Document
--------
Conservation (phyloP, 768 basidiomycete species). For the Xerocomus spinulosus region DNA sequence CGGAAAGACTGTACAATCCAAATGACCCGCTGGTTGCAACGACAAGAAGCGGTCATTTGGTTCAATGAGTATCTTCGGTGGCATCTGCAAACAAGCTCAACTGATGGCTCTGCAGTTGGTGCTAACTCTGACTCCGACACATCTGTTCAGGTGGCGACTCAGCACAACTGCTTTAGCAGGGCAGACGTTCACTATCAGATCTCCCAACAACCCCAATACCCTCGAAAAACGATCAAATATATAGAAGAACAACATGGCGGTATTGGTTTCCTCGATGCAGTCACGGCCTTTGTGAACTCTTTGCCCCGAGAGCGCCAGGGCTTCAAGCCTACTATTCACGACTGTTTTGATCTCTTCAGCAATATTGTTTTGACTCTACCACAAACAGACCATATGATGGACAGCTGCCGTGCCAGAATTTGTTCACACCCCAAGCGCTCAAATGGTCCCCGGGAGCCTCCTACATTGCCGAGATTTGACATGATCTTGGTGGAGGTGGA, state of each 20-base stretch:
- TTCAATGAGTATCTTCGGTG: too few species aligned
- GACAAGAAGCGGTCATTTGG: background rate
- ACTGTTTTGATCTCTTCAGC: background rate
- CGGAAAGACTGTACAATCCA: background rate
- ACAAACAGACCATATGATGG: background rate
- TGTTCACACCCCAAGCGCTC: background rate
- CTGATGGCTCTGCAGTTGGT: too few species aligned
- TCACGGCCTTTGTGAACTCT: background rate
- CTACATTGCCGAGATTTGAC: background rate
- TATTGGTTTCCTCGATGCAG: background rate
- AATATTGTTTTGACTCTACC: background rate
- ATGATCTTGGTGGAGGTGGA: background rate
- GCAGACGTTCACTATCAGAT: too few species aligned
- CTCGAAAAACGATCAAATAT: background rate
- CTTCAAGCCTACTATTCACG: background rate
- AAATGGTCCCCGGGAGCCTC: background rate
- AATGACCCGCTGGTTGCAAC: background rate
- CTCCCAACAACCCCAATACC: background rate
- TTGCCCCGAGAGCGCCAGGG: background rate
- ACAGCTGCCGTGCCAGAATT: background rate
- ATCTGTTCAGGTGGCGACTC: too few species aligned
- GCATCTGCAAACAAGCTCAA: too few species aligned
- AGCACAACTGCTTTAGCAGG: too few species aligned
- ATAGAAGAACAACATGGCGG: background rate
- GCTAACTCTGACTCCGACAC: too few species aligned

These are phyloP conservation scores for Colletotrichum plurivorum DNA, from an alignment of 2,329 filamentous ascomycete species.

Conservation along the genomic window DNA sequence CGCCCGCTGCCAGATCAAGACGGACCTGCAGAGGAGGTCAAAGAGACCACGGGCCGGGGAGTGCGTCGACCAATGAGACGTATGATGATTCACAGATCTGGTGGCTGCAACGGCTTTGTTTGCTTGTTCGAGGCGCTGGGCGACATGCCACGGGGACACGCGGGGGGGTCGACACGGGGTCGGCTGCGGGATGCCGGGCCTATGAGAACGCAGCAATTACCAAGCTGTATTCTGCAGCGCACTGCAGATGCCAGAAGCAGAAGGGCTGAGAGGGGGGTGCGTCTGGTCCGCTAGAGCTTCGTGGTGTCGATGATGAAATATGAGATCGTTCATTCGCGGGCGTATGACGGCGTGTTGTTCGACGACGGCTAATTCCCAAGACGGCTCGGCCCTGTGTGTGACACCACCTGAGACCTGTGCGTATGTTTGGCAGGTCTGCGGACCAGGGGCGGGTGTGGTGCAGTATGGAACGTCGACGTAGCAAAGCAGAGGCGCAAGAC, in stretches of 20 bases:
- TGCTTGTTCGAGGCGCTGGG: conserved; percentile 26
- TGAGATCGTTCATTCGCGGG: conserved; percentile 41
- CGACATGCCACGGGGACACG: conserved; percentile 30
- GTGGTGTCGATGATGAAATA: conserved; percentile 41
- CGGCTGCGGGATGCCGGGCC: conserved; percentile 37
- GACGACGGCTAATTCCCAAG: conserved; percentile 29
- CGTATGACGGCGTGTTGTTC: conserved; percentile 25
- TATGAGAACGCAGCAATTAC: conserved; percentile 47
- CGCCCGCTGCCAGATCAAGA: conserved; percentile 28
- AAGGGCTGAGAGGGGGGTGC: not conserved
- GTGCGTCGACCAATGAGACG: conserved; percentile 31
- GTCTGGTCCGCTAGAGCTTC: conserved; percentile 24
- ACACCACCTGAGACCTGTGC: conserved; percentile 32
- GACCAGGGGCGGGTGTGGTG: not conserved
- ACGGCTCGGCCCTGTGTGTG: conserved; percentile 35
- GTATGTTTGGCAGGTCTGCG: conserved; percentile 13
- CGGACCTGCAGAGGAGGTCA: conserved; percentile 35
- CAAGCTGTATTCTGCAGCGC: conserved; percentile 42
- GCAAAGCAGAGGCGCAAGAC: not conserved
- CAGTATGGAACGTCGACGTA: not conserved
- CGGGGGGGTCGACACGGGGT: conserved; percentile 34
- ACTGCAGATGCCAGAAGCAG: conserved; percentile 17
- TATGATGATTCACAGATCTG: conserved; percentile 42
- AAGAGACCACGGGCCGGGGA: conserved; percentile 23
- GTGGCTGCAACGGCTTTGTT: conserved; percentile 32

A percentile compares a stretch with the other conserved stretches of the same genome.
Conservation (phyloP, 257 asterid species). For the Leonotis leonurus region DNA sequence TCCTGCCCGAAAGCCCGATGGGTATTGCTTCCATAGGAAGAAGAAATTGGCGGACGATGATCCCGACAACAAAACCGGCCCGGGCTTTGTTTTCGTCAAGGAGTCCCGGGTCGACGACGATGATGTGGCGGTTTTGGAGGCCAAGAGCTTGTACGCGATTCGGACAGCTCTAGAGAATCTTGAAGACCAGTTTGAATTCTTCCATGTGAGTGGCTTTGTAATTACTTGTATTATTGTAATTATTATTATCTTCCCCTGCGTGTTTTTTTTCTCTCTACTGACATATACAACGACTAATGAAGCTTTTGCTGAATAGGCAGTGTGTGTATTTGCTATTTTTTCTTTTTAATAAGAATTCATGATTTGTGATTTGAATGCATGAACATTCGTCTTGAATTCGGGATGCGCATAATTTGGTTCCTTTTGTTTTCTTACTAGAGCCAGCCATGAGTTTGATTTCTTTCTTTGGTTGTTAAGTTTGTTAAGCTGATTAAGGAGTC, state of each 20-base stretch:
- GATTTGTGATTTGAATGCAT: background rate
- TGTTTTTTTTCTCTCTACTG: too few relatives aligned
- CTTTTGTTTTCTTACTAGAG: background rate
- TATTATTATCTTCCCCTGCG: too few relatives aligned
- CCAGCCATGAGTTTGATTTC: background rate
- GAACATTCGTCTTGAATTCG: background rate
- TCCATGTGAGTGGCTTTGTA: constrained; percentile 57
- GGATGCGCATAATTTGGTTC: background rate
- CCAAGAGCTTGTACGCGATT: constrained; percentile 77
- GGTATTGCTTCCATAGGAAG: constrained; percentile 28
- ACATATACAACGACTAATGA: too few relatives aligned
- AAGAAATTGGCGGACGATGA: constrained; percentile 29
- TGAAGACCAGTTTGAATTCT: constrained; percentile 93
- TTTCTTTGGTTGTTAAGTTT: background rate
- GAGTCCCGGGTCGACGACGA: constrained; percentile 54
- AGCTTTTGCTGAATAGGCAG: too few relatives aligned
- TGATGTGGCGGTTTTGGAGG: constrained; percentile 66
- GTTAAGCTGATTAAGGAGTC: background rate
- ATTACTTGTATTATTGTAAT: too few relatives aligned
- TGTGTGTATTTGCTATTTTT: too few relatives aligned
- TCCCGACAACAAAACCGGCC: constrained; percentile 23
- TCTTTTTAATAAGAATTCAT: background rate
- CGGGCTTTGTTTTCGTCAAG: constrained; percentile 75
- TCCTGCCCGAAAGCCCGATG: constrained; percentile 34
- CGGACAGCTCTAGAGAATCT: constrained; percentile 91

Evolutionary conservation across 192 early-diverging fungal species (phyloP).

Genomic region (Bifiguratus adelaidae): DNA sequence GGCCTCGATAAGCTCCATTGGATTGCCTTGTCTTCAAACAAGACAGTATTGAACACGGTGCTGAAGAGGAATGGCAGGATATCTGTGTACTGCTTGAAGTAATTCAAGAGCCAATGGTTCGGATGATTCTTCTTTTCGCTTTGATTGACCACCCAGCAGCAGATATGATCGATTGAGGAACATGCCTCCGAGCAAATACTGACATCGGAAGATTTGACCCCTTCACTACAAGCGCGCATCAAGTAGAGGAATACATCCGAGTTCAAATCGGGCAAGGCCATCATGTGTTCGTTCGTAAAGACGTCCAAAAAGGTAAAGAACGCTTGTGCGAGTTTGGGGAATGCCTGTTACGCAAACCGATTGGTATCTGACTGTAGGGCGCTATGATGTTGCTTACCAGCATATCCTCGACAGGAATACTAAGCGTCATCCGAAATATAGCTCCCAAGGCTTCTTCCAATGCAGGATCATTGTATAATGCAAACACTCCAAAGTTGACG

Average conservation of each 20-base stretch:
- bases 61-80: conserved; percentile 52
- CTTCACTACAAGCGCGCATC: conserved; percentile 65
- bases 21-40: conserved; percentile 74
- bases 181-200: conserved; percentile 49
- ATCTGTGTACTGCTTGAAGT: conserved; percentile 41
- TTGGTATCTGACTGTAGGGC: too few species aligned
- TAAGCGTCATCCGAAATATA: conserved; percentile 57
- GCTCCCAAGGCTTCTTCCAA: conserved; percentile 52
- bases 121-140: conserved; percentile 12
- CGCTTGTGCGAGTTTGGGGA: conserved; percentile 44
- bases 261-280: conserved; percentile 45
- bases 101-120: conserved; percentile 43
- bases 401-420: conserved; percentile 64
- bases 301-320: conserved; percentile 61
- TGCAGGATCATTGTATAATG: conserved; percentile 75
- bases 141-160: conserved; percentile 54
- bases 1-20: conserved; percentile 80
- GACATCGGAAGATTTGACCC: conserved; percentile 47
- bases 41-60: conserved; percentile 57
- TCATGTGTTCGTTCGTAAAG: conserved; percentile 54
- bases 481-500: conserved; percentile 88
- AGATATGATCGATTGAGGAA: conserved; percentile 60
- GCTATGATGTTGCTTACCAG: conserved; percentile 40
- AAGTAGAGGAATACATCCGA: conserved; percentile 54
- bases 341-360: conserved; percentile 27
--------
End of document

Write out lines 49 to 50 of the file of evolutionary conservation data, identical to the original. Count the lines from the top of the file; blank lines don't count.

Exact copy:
- CGGGGGGGTCGACACGGGGT: conserved; percentile 34
- ACTGCAGATGCCAGAAGCAG: conserved; percentile 17